Steelers Throwback Thursday: Cowher gets to AFC championship “with Noll’s players”
Steel City Underground takes fans back in time to feature events, special moments, and historical times and players in the world of the Pittsburgh Steelers and Steelers Nation. Join us as we revisit these moments in our “Steelers Throwback Thursday” series.
It’s likely an unpopular topic, but one that keeps repeating throughout social media channels: Mike Tomlin‘s early head coaching success in Pittsburgh being solely due to “Cowher’s players.” The same could be said for Bill Cowher, who got the Pittsburgh Steelers back to the AFC Championship for the first time since 1984, when he took over head coaching duties from Chuck Noll.
While neither statement on Tomlin or Cowher are completely free of bias – or supported by indisputable evidence – sports giant Sports Illustrated once made nearly an identical claim surrounding Cowher essentially riding the coattails of his predecessor in Noll.
Noll had the privilege of coaching the Steelers in what is arguably the most successful decade in NFL history. The Steelers, in the 1970s, won four Super Bowls with Noll at the helm. A large number of those teams’ players are enshrined in the Pro Football Hall of Fame today.
When Noll finished his career in 1991, a young Cowher took over. In 1994 and 1995, Cowher coached the Steelers to the AFC championships. That is fact.
What is left out of all too common misconceptions about what coach found success with his predecessor’s players are periods when the team went cold due to the actual players on the rosters. As Sports Illustrated reported:
“… the magic disappeared in the 1980s, and for years, the Steelers battled just to make the playoffs.”
That, too, is factual. The 1980s were not a kind decade for the Steelers franchise. They saw many of their star players either leave the NFL altogether or go to other teams, leaving a vacuum that had to be filled. Even Noll, a Hall of Fame coach, could do little to correct the course of his team.
Cowher didn’t immediately turn the team around into Super Bowl champions when he became the guy the franchise expected to lead. Having inherited players that also played under Noll, Cowher did coach the 1992 team to an 11-5-0 record, but lost the divisional round game to the Buffalo Bills, 24-3.
If he’d been judged by the same standards applied to today’s NFL coaches, (where it’s playoff wins and Super Bowl championships, or bust,) Cowher may have become a target for frustrated fans. Might they have cried, “fire Cowher” week-in, week-out?
Luckily, social media was not dictating and spreading the thoughts, feelings, or emotions of people worldwide in 1992 like it does freely today.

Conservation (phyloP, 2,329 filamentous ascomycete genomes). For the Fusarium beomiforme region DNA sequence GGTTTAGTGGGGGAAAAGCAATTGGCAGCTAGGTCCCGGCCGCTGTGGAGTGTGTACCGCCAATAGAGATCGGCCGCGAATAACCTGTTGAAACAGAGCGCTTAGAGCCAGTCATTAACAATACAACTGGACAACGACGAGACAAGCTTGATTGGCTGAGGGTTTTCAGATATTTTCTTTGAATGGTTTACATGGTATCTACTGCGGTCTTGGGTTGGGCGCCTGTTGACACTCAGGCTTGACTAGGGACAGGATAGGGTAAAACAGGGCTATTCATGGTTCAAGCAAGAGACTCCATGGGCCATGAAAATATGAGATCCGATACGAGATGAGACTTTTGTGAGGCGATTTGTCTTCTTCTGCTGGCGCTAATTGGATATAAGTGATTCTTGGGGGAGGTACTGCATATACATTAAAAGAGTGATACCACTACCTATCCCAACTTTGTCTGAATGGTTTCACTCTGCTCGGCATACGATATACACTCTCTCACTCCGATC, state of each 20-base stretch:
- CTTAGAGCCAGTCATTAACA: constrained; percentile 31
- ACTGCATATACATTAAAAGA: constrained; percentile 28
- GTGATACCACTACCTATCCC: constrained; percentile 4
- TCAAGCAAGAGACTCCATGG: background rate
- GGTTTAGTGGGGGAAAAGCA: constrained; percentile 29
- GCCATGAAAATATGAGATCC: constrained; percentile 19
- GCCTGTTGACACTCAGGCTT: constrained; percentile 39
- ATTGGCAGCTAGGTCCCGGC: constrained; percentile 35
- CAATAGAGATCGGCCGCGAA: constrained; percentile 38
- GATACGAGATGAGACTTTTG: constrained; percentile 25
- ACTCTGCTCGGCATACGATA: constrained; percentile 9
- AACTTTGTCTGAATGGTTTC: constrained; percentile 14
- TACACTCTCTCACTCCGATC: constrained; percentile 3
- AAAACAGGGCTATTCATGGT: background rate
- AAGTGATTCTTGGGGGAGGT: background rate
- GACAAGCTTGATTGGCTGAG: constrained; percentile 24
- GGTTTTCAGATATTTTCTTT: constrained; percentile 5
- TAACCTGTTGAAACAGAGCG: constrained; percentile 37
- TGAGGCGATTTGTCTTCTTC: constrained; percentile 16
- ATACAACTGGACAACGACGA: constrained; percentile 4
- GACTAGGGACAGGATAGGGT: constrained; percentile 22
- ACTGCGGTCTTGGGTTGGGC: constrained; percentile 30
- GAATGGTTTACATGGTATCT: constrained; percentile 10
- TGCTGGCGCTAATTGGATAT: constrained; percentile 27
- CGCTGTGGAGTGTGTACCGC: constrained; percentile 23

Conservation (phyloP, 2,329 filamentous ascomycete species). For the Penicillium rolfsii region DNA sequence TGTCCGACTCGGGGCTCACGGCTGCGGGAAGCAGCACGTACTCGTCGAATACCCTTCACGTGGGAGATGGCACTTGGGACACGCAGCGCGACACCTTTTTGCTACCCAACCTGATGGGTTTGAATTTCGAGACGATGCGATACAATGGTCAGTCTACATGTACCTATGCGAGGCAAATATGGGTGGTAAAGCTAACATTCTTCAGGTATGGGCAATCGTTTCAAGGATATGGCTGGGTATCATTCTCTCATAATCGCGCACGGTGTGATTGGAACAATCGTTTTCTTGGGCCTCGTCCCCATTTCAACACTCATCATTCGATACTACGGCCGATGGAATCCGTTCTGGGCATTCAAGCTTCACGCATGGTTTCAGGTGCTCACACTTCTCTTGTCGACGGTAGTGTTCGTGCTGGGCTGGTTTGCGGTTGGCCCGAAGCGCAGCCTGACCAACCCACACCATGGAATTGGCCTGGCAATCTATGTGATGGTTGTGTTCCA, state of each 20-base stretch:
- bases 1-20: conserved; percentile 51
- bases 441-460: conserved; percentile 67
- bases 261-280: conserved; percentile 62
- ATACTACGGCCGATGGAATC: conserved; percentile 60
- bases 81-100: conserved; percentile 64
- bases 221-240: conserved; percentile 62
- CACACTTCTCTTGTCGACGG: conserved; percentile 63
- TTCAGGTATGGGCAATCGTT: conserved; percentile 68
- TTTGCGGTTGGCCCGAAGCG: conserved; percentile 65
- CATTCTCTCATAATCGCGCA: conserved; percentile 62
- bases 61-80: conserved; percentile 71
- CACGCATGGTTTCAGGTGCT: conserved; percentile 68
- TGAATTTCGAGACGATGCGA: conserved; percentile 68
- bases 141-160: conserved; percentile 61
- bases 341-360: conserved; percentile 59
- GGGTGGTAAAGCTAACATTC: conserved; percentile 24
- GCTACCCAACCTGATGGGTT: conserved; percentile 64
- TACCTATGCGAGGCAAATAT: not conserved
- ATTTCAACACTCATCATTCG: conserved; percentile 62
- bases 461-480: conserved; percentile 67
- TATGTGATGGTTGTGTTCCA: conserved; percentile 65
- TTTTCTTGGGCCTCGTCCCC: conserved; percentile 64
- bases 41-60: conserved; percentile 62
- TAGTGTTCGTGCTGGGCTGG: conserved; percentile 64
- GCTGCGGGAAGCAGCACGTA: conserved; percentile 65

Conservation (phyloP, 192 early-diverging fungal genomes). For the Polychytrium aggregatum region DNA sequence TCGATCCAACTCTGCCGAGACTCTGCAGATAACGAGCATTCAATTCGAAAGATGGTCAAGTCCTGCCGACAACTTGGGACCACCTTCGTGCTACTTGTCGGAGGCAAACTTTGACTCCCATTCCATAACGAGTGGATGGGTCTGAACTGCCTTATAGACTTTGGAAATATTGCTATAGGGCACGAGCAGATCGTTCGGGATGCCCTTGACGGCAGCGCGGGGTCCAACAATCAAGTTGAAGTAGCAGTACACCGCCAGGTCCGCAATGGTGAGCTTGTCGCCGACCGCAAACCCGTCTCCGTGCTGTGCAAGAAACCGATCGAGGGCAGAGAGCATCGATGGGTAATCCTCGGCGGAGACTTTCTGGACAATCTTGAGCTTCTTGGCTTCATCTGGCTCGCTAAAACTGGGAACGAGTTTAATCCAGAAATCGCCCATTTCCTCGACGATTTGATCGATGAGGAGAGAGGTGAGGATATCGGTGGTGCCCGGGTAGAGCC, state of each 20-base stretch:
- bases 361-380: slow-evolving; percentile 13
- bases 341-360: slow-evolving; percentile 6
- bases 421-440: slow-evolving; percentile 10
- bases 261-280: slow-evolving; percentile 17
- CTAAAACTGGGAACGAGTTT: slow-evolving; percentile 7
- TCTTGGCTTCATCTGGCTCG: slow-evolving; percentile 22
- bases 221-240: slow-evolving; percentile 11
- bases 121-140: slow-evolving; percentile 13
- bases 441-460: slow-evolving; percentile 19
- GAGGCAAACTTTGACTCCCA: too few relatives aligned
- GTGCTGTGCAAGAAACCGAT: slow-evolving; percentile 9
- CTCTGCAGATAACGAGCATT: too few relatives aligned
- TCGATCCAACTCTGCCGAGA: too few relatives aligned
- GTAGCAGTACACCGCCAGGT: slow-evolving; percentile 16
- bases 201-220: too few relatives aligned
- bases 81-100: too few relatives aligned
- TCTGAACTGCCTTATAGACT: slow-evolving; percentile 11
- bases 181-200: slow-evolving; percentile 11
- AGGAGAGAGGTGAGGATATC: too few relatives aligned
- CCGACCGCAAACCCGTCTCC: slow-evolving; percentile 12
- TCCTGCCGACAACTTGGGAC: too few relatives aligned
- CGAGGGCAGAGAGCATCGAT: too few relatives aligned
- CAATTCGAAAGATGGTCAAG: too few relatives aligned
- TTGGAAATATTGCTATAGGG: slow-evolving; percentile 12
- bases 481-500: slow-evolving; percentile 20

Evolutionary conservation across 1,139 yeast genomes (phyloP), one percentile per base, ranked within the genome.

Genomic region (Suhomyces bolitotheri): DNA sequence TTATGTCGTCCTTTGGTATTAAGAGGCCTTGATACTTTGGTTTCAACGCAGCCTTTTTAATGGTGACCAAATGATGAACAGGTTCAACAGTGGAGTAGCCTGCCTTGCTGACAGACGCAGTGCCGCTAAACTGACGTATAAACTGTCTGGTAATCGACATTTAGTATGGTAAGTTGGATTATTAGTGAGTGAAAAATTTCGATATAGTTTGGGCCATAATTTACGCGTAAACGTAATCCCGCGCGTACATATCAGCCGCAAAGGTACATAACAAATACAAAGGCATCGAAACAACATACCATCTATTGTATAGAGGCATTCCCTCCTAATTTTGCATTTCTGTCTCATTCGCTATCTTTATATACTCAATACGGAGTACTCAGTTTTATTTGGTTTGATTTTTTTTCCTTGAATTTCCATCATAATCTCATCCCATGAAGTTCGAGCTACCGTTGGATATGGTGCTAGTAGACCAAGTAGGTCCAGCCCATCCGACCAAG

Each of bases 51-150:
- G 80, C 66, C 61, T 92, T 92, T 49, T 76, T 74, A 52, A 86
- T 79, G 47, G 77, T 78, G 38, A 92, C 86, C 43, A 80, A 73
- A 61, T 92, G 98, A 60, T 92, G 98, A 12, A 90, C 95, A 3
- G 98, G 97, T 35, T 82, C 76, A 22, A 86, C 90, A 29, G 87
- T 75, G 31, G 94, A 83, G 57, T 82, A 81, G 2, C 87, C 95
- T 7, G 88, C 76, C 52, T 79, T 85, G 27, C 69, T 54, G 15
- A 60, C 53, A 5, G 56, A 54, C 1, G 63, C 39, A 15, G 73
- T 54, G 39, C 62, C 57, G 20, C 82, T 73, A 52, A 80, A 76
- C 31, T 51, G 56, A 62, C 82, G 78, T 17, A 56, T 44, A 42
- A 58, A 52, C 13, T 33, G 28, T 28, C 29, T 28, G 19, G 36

Cowher’s Steelers went 9-7 in his second season (1993) and bounced back in 1994 to finish the regular season with a 12-4-0 record before losing a shot at a Super Bowl appearance with a loss in the AFC conference championship game to the, then, San Diego Chargers in a game many thought the Steelers should have won. The final score was 17-13 in the Chargers’ favor.
The 1975 season was a chance at redemption. Cowher once again coached the Steelers to an 11-5-0 regular season record and Pittsburgh returned to the AFC conference championship to face a blazing hot Indianapolis Colts team that had finished the regular season at just 9-7-0 but beat-out the San Diego Chargers (wildcard round) and Kansas City Chiefs (divisional round) to advance.
There were moments in the AFC championship that were eerily similar to the 1994 game.
Behind, 16-13, Steelers quarterback Neil O’Donnell was able to hit receiver Ernie Mills for a 37-yard completion to the Indianapolis one-yard line. Bam Morris was able to power his way into the end zone on the subsequent play, giving Pittsburgh the 20-16 lead with just 1:34 left on the game clock.
Colts quarterback Jim Harbaugh attempted a “Hail Mary” pass into the end zone that the Steelers were able to prevent. The win sent Pittsburgh to the Super Bowl, for the first time since the 1979 season, where they lost to the Dallas Cowboys (27-17).
Cowher would finally get the Steelers back to a Super Bowl championship following the 2005 regular season. By then, his players were his players, Ben Roethlisberger was the new franchise quarterback, and Noll was firmly in the rear view. The 2006 season was Cowher’s last in Pittsburgh.
It can be said, and evidence to prove the point readily available, that all NFL coaches have won – and lost – with players formerly coached by someone else. That included all three modern head coaches for the Steelers in Noll, Cowher, and Tomlin.
Regardless, Cowher should be given credit for accomplishing what he did in ending Pittsburgh’s AFC championship game appearance drought of ten seasons.